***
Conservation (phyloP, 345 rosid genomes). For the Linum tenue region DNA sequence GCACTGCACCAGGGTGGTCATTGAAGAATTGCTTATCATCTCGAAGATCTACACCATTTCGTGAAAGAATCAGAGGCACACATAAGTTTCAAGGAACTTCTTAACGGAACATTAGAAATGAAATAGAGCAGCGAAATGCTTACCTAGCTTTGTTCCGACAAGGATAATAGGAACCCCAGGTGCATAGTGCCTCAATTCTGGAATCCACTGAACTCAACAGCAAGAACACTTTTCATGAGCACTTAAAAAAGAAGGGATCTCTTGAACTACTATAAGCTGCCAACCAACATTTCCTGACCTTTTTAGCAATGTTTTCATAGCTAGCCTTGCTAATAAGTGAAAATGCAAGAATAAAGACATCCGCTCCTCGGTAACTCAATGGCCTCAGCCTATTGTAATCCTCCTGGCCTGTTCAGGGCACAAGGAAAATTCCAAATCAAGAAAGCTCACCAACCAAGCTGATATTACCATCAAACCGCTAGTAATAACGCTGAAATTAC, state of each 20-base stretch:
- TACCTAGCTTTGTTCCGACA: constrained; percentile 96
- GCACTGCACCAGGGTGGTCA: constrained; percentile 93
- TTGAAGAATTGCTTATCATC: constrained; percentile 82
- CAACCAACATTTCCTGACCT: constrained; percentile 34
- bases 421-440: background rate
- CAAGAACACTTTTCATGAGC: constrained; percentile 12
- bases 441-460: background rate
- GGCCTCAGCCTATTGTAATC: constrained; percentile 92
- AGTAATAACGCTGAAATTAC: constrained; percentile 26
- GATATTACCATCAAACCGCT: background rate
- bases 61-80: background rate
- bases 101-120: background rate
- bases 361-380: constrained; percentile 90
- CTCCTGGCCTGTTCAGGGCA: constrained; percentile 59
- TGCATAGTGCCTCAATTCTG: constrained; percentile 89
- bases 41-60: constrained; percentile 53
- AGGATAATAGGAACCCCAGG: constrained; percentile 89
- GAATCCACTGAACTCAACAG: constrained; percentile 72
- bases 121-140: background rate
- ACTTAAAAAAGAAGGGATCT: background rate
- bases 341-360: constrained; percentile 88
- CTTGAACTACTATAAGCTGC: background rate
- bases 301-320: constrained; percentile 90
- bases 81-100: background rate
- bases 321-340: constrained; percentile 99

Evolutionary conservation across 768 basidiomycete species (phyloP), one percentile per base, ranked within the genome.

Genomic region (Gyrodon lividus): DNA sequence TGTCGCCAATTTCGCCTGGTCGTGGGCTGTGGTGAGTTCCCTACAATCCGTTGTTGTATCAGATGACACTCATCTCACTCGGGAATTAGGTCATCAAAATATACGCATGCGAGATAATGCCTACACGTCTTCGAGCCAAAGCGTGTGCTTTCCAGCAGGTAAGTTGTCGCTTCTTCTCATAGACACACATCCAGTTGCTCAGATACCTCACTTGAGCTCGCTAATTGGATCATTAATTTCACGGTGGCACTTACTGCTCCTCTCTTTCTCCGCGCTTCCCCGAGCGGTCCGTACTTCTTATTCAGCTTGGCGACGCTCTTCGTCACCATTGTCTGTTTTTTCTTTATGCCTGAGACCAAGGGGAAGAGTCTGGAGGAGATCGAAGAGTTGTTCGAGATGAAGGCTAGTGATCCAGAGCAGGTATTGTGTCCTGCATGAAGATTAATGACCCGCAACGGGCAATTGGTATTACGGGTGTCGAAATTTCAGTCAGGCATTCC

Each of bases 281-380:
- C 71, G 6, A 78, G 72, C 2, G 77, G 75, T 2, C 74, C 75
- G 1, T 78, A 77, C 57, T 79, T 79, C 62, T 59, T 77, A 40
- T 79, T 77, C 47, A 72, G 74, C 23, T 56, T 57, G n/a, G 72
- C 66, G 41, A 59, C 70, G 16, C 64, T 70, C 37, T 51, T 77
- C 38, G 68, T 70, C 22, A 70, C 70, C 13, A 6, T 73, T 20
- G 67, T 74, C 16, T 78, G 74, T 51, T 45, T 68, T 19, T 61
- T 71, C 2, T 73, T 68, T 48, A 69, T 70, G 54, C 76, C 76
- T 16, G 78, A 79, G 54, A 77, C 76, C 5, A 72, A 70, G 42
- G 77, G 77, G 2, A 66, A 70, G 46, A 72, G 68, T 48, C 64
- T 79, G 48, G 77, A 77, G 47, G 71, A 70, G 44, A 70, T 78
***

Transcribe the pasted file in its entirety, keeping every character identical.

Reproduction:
Conservation (phyloP, 345 rosid genomes). For the Linum tenue region DNA sequence GCACTGCACCAGGGTGGTCATTGAAGAATTGCTTATCATCTCGAAGATCTACACCATTTCGTGAAAGAATCAGAGGCACACATAAGTTTCAAGGAACTTCTTAACGGAACATTAGAAATGAAATAGAGCAGCGAAATGCTTACCTAGCTTTGTTCCGACAAGGATAATAGGAACCCCAGGTGCATAGTGCCTCAATTCTGGAATCCACTGAACTCAACAGCAAGAACACTTTTCATGAGCACTTAAAAAAGAAGGGATCTCTTGAACTACTATAAGCTGCCAACCAACATTTCCTGACCTTTTTAGCAATGTTTTCATAGCTAGCCTTGCTAATAAGTGAAAATGCAAGAATAAAGACATCCGCTCCTCGGTAACTCAATGGCCTCAGCCTATTGTAATCCTCCTGGCCTGTTCAGGGCACAAGGAAAATTCCAAATCAAGAAAGCTCACCAACCAAGCTGATATTACCATCAAACCGCTAGTAATAACGCTGAAATTAC, state of each 20-base stretch:
- TACCTAGCTTTGTTCCGACA: constrained; percentile 96
- GCACTGCACCAGGGTGGTCA: constrained; percentile 93
- TTGAAGAATTGCTTATCATC: constrained; percentile 82
- CAACCAACATTTCCTGACCT: constrained; percentile 34
- bases 421-440: background rate
- CAAGAACACTTTTCATGAGC: constrained; percentile 12
- bases 441-460: background rate
- GGCCTCAGCCTATTGTAATC: constrained; percentile 92
- AGTAATAACGCTGAAATTAC: constrained; percentile 26
- GATATTACCATCAAACCGCT: background rate
- bases 61-80: background rate
- bases 101-120: background rate
- bases 361-380: constrained; percentile 90
- CTCCTGGCCTGTTCAGGGCA: constrained; percentile 59
- TGCATAGTGCCTCAATTCTG: constrained; percentile 89
- bases 41-60: constrained; percentile 53
- AGGATAATAGGAACCCCAGG: constrained; percentile 89
- GAATCCACTGAACTCAACAG: constrained; percentile 72
- bases 121-140: background rate
- ACTTAAAAAAGAAGGGATCT: background rate
- bases 341-360: constrained; percentile 88
- CTTGAACTACTATAAGCTGC: background rate
- bases 301-320: constrained; percentile 90
- bases 81-100: background rate
- bases 321-340: constrained; percentile 99

Evolutionary conservation across 768 basidiomycete species (phyloP), one percentile per base, ranked within the genome.

Genomic region (Gyrodon lividus): DNA sequence TGTCGCCAATTTCGCCTGGTCGTGGGCTGTGGTGAGTTCCCTACAATCCGTTGTTGTATCAGATGACACTCATCTCACTCGGGAATTAGGTCATCAAAATATACGCATGCGAGATAATGCCTACACGTCTTCGAGCCAAAGCGTGTGCTTTCCAGCAGGTAAGTTGTCGCTTCTTCTCATAGACACACATCCAGTTGCTCAGATACCTCACTTGAGCTCGCTAATTGGATCATTAATTTCACGGTGGCACTTACTGCTCCTCTCTTTCTCCGCGCTTCCCCGAGCGGTCCGTACTTCTTATTCAGCTTGGCGACGCTCTTCGTCACCATTGTCTGTTTTTTCTTTATGCCTGAGACCAAGGGGAAGAGTCTGGAGGAGATCGAAGAGTTGTTCGAGATGAAGGCTAGTGATCCAGAGCAGGTATTGTGTCCTGCATGAAGATTAATGACCCGCAACGGGCAATTGGTATTACGGGTGTCGAAATTTCAGTCAGGCATTCC

Each of bases 281-380:
- C 71, G 6, A 78, G 72, C 2, G 77, G 75, T 2, C 74, C 75
- G 1, T 78, A 77, C 57, T 79, T 79, C 62, T 59, T 77, A 40
- T 79, T 77, C 47, A 72, G 74, C 23, T 56, T 57, G n/a, G 72
- C 66, G 41, A 59, C 70, G 16, C 64, T 70, C 37, T 51, T 77
- C 38, G 68, T 70, C 22, A 70, C 70, C 13, A 6, T 73, T 20
- G 67, T 74, C 16, T 78, G 74, T 51, T 45, T 68, T 19, T 61
- T 71, C 2, T 73, T 68, T 48, A 69, T 70, G 54, C 76, C 76
- T 16, G 78, A 79, G 54, A 77, C 76, C 5, A 72, A 70, G 42
- G 77, G 77, G 2, A 66, A 70, G 46, A 72, G 68, T 48, C 64
- T 79, G 48, G 77, A 77, G 47, G 71, A 70, G 44, A 70, T 78